The Near Witch (B&N Exclusive Edition), by V. E. Schwab (March 12, Titan—Hardcover)
When V.E. Schwab published The Near Witch in 2011, the YA world wasn’t yet ready for her particular blend of dark fantasy and richly passionate characters, and the book slipped quietly out of print. Now, we’re ready for it to come roaring back. It’s set in the town of Near, a severe place guided by a few simple rules: the legendary Near Witch is just a nearly forgotten fairy tale, children must never listen to the wind at night when it begs for company, and there are no strangers in Near. One night, a strong-minded girl named Lexi sees a strange boy outside her house—a boy who fades away like mist— just as children begin disappearing from their beds. The strange boy, who Lexi dubs Cole, is the obvious suspect, but she finds herself listening not to the town’s stern leaders. but to the wind, which seems to be telling her to trust him—and to fear instead the dark legacy of the Near Witch, who might not be so forgotten after all. The B&N exclusive edition includes a variant cover, a unique map of Near, and a prequel short story, “The Ash-Born Boy,” which dives into the tragic backstory of Near’s mysterious visitor.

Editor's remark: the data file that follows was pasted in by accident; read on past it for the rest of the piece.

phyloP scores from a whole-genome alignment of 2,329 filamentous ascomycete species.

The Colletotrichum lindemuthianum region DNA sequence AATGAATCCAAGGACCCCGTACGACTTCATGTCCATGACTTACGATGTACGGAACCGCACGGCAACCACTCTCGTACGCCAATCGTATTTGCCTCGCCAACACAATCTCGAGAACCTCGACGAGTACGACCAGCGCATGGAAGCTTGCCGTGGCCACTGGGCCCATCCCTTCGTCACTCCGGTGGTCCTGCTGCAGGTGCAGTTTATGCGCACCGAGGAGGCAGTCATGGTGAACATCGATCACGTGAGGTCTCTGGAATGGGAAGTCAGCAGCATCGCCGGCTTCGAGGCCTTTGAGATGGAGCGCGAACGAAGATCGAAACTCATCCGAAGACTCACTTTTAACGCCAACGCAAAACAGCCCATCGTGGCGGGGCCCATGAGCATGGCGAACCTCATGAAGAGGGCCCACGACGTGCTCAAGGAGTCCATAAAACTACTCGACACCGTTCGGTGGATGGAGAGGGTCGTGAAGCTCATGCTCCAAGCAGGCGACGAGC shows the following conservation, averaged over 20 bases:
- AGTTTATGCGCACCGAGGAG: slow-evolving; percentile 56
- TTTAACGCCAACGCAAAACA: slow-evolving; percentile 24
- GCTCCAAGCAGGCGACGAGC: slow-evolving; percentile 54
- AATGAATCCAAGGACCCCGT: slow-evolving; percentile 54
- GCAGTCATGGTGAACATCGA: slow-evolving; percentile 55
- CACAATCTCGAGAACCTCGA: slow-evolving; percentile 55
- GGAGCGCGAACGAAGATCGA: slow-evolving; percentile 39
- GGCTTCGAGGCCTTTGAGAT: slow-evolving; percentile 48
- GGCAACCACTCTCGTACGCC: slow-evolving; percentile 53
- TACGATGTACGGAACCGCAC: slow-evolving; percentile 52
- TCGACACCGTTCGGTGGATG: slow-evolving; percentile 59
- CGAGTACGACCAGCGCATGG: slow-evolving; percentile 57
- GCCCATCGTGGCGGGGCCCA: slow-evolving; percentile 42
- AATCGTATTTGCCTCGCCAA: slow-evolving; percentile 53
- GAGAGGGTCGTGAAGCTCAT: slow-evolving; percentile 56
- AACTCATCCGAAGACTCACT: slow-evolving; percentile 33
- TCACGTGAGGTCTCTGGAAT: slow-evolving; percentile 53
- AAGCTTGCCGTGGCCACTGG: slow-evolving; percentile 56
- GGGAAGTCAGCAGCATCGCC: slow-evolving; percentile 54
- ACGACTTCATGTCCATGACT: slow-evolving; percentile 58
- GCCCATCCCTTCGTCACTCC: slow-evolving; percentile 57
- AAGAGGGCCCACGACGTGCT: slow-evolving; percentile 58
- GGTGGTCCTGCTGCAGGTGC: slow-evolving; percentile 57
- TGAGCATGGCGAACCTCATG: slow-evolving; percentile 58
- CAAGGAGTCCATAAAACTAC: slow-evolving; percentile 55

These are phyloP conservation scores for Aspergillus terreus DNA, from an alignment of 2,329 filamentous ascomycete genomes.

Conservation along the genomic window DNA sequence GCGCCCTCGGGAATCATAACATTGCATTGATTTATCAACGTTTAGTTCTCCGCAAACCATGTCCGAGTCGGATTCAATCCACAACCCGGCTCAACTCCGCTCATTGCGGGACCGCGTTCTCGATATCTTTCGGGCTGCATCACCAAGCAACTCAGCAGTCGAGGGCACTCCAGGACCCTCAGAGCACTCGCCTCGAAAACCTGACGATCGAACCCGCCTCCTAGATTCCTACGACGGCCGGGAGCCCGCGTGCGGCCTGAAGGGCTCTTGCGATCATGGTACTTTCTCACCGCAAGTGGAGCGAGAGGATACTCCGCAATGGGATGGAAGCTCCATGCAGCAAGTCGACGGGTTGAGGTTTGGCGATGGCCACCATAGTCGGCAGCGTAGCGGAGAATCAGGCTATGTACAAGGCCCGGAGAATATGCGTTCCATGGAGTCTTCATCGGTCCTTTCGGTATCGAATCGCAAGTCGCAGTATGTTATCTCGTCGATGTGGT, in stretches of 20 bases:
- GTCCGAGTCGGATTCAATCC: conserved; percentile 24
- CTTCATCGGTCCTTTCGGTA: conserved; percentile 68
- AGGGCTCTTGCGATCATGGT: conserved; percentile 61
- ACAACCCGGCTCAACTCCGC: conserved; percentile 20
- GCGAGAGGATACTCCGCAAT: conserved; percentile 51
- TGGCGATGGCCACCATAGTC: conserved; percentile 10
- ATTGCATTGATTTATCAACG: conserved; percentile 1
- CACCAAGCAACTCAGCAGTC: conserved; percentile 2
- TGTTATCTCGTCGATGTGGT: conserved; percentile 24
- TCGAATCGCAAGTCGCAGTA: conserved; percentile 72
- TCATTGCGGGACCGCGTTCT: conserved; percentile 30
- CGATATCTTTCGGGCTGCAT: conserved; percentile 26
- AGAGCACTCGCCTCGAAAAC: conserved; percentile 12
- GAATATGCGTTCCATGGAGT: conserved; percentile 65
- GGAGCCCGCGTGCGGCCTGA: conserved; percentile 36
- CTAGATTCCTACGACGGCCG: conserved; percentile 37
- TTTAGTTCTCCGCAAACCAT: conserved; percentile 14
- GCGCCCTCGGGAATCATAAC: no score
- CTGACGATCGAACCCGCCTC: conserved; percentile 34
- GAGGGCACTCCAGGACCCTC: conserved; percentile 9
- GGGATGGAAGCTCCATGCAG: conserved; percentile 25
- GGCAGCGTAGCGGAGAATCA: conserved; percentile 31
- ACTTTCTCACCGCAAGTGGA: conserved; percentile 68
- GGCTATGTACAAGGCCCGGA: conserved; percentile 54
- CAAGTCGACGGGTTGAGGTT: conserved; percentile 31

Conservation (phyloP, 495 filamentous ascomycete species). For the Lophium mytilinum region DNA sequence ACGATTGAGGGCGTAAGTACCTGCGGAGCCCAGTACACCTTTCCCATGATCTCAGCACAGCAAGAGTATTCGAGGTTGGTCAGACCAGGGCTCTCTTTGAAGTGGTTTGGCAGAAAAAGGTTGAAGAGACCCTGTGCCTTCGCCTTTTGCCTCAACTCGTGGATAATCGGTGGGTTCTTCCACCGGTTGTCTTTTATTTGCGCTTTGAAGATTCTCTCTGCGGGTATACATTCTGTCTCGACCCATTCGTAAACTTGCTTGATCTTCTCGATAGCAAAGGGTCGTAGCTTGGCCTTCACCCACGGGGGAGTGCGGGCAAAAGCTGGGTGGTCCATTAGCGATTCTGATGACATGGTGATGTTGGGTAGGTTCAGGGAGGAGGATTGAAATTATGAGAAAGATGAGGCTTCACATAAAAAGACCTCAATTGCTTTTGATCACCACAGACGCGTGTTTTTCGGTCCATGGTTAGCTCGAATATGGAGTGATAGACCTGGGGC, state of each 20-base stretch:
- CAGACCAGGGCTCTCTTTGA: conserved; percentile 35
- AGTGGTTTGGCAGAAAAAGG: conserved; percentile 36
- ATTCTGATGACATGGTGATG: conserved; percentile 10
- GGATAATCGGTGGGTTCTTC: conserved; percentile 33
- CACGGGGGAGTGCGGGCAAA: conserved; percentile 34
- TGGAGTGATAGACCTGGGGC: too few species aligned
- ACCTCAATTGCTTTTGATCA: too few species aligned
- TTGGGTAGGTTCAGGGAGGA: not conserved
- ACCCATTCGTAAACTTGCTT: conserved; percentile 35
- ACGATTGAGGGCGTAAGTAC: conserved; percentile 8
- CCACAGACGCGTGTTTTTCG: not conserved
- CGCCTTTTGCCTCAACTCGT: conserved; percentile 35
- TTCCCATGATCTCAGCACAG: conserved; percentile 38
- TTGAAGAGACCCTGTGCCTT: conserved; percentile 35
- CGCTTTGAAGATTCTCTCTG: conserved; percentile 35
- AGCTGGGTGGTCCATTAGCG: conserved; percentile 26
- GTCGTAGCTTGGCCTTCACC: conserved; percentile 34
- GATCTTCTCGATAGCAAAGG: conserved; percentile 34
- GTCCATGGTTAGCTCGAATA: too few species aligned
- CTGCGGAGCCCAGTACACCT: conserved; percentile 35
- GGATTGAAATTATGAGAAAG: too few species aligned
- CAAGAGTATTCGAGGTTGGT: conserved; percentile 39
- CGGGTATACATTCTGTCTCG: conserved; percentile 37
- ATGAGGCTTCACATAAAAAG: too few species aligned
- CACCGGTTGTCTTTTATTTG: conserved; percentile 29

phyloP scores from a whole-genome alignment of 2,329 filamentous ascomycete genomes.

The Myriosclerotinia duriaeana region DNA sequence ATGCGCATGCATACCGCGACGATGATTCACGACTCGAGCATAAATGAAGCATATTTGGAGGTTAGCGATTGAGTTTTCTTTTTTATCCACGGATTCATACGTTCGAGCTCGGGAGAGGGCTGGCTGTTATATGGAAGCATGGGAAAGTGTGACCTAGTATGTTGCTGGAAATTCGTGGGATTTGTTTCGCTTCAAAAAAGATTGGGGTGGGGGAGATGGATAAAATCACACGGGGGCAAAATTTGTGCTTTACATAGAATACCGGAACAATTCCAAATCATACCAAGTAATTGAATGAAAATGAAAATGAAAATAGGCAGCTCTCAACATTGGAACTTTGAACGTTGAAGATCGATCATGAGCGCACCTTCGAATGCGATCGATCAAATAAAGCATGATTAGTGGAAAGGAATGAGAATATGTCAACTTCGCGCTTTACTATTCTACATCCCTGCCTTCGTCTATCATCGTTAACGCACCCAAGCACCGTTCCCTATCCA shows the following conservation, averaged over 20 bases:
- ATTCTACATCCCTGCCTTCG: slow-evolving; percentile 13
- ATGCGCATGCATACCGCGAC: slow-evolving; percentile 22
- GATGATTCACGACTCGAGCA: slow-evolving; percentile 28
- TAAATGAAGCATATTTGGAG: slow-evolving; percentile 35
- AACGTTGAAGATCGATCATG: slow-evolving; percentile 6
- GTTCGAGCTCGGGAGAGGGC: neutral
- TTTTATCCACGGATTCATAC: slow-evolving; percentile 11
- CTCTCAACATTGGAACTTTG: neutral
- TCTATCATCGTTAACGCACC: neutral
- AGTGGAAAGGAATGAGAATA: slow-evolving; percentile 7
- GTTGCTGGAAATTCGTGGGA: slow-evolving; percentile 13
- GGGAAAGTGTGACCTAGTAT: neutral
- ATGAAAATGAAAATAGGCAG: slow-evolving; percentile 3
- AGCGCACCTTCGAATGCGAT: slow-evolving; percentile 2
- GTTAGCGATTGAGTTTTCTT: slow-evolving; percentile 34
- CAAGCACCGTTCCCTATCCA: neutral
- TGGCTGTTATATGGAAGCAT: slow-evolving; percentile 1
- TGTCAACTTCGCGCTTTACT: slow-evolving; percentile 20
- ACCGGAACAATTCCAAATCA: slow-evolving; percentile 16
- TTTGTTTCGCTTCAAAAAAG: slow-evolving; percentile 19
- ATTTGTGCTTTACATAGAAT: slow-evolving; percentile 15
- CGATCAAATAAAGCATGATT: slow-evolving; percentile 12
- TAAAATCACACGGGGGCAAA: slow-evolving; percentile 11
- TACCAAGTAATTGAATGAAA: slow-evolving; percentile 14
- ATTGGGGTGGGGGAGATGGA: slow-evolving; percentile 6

Titanshade, by Dan Stout (March 12, DAW—Hardcover)
Stout’s debut combines the cynical tone and twisting mystery of noir detective fiction with a vivid, fantastical setting—the titular Titanshade, a city built over an imprisoned demigod whose endless suffering provides heat in the midst of a frozen wasteland. With the magical substance called manna growing scarce, Titanshade has enjoyed a sudden industrial revolution fueled by oil—but as the oil wells are now also drying up, corrupt forces scramble to protect their investments, by any means necessary. Enter detective Carter and his less-than-stellar reputation. He’s assigned to investigate the messy murder of a diplomat from the frog-like race known as the Squibs, as greed, politics, and prejudice collide in an inventive Chinatown-meets-urban fantasy mashup.

The Rosewater Insurrection, by Tade Thompson (March 12, Orbit—Paperback)
The second book in the Wormwood trilogy opens with deceptive calm as the city of Rosewater continues to apparently thrive alongside the alien entity known as Wormwood. The Homians plan to replace humanity by bioengineering the world around them, but those who know the nature of their plan keep it secret, triggering a quiet cold war between humanity and the aliens’ soft invasion. Yet as Rosewater’s mayor struggles to assert his city’s new independence, a much more heated conflict seems inevitable. As both sides maneuver for position, Aminat, an agent for the government, is ordered to find a woman who holds the key to the survival of the entire human race. Non-linear, challenging, and beautifully told, this novel represents the chilling, gorgeous future of 21st-century sci-fi.

The Bird King, by G. Willow Wilson (March 12, Grove/Atlantic—Hardcover)